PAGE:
Mild temperatures and light winds have allowed anglers to target nearshore kingfish and Spanish mackerel this week. Large kings up to 40 pounds have been caught within 2 miles offshore, feeding on small Spanish mackerel and threadfin herring. Some of the larger charter vessels elect to pull hardware around the schools of bait showering on the surface, while other boaters will anchor and attract the fish by chumming with a store-bought chum bag or small cut pieces of sardines and herring. Kings and Spanish mackerel have very sharp teeth, so long shank hooks are a must when tying straight to leader. If breakoffs are too frequent or kingfish are present, try 4-8 inches of 30- to 40-pound wire and a single 2/0 hook with a small swivel. Many times attaching an extra piece of wire to a treble hook, also called a stinger, increases the odds of a positive hook set on a large kingfish. Be prepared for a blistering run, sometimes more than 100 yards, before slowing them down. Initially, drags should be set lighter to allow the rod and leader material to absorb the shock, slowly increasing the drag as the fight continues. A cool front dipping in the next few days will bring higher winds that often move the fish out deeper. We should still see a push from the north for a couple of more weeks as fish continue to migrate southward. Gag grouper season closed today, so both red and gag grouper are now off limits. Red grouper is set to reopen Jan. 1.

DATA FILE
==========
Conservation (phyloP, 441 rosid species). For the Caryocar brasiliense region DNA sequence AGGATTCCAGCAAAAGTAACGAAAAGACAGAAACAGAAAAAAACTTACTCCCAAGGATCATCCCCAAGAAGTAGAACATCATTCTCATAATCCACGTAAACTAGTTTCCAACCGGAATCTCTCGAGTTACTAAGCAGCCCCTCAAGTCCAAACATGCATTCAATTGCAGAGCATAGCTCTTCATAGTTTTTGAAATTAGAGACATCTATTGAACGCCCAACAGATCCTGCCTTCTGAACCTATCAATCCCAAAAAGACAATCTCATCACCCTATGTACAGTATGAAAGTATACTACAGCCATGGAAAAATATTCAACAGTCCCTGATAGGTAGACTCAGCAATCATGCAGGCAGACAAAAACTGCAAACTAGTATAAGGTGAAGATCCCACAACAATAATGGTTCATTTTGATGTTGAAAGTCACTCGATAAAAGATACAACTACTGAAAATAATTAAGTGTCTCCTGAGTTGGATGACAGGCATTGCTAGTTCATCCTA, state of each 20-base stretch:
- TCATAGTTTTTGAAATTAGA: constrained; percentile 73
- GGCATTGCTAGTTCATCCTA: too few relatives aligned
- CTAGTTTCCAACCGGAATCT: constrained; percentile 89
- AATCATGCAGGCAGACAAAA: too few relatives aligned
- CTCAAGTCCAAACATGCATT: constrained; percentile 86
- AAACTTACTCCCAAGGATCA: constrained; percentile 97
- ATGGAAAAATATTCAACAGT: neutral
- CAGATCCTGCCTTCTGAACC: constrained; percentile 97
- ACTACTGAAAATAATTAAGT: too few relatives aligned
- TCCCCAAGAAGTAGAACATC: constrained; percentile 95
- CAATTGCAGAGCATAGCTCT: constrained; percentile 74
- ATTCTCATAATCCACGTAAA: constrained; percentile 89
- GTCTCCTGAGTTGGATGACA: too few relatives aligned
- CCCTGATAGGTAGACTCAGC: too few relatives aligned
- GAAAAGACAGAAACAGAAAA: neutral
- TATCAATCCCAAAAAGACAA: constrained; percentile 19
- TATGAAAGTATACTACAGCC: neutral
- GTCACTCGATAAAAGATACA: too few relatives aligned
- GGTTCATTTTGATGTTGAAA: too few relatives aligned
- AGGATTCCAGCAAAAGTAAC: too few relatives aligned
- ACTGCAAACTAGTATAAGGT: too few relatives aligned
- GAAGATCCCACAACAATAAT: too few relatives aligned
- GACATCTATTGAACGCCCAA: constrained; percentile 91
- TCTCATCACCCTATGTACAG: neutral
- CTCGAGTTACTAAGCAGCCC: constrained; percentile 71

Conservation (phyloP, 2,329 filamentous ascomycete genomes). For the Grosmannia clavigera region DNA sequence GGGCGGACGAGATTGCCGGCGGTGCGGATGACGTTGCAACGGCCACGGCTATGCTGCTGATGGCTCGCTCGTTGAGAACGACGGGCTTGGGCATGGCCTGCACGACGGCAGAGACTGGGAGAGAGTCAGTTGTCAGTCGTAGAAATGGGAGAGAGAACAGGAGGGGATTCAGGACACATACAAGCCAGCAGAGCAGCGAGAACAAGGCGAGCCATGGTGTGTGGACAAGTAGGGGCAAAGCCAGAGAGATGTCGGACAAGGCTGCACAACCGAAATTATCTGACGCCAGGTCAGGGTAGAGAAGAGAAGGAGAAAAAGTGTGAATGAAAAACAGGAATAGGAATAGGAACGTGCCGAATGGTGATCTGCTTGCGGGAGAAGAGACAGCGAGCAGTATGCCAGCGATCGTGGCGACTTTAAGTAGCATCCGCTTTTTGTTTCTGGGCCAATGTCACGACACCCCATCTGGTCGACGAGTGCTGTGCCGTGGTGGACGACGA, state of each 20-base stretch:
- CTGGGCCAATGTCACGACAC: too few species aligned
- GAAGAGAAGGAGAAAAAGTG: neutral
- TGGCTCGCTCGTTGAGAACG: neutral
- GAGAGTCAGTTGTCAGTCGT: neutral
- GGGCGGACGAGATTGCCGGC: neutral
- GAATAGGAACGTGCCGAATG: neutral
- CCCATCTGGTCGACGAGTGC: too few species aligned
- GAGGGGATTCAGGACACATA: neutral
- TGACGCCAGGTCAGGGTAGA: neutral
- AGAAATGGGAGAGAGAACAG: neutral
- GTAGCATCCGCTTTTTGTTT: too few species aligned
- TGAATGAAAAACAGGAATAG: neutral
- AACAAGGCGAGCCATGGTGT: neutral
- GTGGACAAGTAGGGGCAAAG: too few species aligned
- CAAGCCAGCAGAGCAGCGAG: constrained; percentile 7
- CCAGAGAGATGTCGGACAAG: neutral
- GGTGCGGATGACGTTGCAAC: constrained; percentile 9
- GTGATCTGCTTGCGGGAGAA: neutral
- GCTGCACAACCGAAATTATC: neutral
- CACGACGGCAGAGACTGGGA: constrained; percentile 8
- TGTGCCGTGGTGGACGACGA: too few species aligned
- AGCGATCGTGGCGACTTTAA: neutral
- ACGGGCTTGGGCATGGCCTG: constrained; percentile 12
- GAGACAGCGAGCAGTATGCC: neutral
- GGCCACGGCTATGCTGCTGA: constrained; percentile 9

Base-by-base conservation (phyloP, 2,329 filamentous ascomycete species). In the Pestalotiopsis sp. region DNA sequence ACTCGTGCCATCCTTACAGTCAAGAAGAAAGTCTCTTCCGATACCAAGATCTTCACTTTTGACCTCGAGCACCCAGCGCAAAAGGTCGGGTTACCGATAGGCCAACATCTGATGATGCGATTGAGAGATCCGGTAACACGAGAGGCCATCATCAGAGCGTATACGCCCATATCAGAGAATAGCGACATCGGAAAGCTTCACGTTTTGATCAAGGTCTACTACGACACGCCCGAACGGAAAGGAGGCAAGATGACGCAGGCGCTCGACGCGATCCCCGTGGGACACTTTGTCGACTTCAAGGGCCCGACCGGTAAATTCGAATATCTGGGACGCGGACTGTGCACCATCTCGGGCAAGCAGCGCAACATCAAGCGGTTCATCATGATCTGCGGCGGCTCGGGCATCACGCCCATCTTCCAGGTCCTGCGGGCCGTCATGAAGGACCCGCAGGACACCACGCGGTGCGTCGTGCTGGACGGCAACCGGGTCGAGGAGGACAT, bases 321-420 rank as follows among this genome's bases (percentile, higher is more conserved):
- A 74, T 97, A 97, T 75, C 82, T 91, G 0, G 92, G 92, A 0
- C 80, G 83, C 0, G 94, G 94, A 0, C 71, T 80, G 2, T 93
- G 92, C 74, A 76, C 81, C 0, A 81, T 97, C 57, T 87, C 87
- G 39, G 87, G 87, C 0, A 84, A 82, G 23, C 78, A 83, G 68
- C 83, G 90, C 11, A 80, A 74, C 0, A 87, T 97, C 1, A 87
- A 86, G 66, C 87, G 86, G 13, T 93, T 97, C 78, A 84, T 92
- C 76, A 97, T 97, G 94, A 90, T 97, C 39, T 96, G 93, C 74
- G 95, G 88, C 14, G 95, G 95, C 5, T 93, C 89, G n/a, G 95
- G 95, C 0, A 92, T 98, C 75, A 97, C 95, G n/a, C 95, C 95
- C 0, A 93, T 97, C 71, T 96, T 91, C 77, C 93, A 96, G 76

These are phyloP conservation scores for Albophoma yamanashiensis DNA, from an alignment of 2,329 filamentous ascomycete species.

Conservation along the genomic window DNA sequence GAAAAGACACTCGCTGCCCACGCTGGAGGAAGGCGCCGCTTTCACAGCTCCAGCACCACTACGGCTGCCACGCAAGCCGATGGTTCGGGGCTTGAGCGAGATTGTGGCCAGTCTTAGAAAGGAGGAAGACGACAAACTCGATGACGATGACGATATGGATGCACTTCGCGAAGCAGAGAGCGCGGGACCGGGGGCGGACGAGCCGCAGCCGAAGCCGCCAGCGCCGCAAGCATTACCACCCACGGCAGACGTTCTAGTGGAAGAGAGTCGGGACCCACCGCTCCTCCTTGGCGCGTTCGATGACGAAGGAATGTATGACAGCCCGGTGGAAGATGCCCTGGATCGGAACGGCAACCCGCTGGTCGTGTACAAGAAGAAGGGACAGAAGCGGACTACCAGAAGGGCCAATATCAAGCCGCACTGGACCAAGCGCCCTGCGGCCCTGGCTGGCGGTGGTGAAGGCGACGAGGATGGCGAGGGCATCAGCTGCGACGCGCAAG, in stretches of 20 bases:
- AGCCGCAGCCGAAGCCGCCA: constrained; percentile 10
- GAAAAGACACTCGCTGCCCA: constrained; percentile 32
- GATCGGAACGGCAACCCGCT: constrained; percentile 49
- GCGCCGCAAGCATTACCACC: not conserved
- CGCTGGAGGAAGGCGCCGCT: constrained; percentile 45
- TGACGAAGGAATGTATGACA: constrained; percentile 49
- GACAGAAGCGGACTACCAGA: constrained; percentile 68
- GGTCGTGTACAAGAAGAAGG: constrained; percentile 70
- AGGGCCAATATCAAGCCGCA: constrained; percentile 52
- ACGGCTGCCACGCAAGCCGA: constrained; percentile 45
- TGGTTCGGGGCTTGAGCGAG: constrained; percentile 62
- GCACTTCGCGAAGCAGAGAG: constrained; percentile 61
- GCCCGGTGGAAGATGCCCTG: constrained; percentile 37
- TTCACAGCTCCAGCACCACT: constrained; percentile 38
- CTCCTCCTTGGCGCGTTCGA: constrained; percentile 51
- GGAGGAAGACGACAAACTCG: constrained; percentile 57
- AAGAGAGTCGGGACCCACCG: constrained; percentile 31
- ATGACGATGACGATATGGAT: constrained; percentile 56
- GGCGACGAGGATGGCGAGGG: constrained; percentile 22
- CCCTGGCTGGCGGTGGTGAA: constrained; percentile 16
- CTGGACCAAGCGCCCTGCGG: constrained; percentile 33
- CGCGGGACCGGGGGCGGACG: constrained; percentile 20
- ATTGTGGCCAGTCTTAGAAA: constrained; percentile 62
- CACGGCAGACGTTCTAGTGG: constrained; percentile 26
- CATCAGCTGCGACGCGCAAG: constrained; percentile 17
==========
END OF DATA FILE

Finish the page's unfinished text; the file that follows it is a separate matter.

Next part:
Brian Caudill fishes from Clearwater to Tarpon Springs. He can be reached at (727) 365-7560 and captbrian.com.